See

`local_inplace_setsubtensor()`

- gemm#
Numerical libraries such as MKL and ATLAS implement the BLAS-level-3 interface, and provide a function

`GEMM`

that implements \(Z \leftarrow \alpha A \cdot B + \beta Z\), for matrices`A`

,`B`

and`Z`

, and scalars \(\alpha, \beta\).This optimization tries to rearrange a variety of linear algebra expressions into one or more instances of this motif, and replace them each with a single

`Gemm`

Op.See

`GemmOptimizer`

- inplace_elemwise#
When one of the inputs to an elementwise expression has the same type and shape as the output, and is no longer needed for computation after the elemwise expression is evaluated, then we can reuse the storage of the input to store the output.

See

`insert_inplace_optimizer()`

- inplace_random#
Typically when a graph uses random numbers, the RandomState is stored in a shared variable, used once per call and, updated after each function call. In this common case, it makes sense to update the random number generator in-place.

See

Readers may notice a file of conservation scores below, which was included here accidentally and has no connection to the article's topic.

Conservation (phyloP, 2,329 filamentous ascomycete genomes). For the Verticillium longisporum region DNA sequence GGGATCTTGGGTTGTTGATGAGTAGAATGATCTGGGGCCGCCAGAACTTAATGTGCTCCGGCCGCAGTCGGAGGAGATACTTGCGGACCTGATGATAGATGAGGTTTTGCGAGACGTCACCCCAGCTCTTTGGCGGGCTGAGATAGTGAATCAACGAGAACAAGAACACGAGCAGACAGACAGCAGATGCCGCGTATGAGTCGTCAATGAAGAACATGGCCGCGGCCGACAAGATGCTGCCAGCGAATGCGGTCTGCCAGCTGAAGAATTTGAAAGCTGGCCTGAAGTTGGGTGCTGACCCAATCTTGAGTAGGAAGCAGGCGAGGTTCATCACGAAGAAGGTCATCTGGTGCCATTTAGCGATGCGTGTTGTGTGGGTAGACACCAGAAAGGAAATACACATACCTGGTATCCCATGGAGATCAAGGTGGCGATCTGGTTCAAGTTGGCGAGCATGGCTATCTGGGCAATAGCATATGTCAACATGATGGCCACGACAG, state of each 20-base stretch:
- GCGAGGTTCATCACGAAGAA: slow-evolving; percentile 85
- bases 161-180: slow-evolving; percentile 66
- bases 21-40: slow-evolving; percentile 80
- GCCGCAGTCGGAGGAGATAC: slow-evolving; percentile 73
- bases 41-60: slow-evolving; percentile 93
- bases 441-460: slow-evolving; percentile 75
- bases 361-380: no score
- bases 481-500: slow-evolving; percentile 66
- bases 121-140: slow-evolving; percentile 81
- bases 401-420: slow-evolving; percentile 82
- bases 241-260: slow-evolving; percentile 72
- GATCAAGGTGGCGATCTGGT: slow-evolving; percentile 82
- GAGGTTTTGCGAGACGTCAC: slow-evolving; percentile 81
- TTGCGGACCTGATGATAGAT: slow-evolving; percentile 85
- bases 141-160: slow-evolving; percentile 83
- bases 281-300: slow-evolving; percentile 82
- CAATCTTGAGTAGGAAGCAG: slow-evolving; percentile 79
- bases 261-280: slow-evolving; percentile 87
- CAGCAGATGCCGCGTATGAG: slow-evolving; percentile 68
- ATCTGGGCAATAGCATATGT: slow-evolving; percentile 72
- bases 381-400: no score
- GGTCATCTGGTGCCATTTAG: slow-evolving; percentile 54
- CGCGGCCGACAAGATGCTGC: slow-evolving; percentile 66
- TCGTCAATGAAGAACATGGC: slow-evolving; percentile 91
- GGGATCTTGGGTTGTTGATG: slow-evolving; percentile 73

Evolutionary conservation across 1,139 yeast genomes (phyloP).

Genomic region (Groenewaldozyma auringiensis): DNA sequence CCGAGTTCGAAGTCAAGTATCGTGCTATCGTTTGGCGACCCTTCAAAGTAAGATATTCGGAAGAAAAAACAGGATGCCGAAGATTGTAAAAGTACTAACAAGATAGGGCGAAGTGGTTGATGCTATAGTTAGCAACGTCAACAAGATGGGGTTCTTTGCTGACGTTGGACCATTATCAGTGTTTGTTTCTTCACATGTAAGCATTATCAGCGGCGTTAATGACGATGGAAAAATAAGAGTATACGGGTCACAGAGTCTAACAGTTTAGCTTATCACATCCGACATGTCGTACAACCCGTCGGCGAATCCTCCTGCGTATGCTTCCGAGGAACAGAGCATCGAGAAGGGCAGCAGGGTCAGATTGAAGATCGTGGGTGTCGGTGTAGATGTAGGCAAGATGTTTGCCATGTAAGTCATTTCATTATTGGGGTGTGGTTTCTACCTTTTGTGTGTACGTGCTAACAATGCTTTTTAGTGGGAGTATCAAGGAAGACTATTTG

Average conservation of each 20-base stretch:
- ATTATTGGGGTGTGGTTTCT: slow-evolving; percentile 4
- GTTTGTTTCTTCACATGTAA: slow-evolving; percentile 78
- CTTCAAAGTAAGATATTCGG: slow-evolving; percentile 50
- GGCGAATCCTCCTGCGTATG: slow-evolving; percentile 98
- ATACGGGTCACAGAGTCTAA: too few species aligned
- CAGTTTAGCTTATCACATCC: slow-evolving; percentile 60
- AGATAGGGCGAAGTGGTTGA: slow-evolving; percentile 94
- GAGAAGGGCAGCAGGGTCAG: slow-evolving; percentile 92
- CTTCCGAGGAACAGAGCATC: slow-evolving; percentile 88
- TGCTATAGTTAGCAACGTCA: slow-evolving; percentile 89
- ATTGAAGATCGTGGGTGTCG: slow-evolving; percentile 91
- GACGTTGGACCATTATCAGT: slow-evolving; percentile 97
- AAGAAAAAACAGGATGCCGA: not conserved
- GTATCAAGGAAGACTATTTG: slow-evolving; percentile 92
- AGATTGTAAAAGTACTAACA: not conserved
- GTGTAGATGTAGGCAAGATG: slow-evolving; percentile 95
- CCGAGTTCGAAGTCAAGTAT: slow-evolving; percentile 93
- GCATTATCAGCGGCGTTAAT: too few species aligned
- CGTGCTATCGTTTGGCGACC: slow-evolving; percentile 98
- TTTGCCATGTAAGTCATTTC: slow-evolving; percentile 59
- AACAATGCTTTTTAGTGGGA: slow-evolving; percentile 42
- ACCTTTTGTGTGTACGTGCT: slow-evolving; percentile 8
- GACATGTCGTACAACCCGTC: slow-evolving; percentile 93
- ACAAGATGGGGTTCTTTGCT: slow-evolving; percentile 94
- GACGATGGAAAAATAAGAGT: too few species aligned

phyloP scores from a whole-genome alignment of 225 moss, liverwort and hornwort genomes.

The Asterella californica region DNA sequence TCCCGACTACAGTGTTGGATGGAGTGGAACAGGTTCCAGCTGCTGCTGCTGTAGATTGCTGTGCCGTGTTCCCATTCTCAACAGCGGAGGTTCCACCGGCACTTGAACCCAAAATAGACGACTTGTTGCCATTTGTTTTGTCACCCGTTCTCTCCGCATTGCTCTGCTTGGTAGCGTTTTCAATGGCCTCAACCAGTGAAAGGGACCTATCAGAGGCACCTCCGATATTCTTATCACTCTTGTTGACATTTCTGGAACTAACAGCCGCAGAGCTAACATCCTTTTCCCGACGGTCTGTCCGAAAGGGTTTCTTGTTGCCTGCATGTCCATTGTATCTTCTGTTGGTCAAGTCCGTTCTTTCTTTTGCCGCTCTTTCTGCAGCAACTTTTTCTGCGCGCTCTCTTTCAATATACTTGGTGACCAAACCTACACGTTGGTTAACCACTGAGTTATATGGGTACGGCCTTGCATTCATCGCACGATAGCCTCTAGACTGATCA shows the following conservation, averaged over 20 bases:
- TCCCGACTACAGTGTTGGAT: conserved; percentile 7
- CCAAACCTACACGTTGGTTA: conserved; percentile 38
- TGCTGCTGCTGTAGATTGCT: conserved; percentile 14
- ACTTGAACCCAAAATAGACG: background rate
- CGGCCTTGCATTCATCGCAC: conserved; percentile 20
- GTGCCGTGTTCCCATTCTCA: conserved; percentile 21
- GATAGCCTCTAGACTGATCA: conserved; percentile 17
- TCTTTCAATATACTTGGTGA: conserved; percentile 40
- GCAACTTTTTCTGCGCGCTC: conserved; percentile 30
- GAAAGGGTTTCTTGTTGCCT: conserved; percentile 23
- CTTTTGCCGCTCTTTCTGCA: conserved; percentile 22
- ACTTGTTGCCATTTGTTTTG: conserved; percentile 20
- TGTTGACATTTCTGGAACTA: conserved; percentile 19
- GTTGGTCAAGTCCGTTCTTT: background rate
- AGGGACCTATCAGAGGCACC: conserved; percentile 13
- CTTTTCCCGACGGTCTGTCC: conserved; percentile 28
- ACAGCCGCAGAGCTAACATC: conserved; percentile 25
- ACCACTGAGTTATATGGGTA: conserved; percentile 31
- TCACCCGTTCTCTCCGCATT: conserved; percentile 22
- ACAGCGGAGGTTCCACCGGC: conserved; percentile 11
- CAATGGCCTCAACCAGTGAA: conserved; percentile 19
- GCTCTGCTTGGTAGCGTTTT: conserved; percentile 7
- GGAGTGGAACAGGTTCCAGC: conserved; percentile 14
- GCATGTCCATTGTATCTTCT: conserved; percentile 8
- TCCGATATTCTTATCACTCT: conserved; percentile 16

`random_make_inplace()`

- elemwise fusion#
This optimization compresses subgraphs of computationally cheap elementwise operations into a single Op that does the whole job in a single pass over the inputs (like loop fusion). This is a win when transfer from main memory to the CPU is a bottleneck.

See

`FusionOptimizer`

- local_log_softmax#
This is a stabilization optimization. It can happen due to rounding errors that the softmax probability of one value gets to 0. Taking the log of 0 would generate -inf that will probably generate NaN later. We return a closer answer.

- local_remove_all_assert#
This is an unsafe optimization. For the fastest possible PyTensor, this optimization can be enabled by setting

`optimizer_including=local_remove_all_assert`

which will remove all assertions in the graph for checking user inputs are valid. Use this optimization if you are sure everything is valid in your graph.See Unsafe Rewrites